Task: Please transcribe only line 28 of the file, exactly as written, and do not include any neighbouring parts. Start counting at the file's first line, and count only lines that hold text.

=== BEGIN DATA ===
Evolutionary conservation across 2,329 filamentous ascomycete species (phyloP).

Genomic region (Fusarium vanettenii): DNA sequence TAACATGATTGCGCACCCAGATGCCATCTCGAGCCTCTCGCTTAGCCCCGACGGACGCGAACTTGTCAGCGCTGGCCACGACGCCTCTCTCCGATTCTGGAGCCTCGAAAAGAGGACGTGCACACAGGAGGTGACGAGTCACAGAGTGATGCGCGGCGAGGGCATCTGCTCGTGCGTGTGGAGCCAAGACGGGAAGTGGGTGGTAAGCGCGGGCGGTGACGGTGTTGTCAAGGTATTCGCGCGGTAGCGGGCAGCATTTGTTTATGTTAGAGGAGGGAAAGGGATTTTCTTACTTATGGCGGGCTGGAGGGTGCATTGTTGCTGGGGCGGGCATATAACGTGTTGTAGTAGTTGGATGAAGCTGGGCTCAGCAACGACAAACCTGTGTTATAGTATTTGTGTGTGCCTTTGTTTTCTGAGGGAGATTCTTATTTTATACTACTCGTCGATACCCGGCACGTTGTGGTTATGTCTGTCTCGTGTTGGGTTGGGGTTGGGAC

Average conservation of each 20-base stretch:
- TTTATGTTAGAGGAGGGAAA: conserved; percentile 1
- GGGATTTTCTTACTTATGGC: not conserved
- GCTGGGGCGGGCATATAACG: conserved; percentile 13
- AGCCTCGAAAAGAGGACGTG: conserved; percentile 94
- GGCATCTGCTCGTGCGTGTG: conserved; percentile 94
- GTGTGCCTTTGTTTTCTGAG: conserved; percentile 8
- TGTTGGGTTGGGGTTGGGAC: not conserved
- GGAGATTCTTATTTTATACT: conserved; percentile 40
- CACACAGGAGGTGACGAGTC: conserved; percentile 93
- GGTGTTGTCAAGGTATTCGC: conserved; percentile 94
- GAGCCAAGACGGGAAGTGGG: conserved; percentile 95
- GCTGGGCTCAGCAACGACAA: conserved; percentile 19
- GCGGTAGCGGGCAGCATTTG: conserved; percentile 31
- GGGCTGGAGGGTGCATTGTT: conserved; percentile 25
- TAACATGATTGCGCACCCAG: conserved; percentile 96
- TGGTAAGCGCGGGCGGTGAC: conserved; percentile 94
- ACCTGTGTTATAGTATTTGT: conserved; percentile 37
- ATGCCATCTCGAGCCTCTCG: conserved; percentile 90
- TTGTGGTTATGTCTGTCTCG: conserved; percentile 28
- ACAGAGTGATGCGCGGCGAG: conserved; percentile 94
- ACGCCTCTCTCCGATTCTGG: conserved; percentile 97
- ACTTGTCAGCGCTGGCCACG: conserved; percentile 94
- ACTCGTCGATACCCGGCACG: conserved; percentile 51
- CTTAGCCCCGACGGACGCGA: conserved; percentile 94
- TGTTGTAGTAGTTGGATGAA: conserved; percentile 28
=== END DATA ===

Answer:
- TGTTGTAGTAGTTGGATGAA: conserved; percentile 28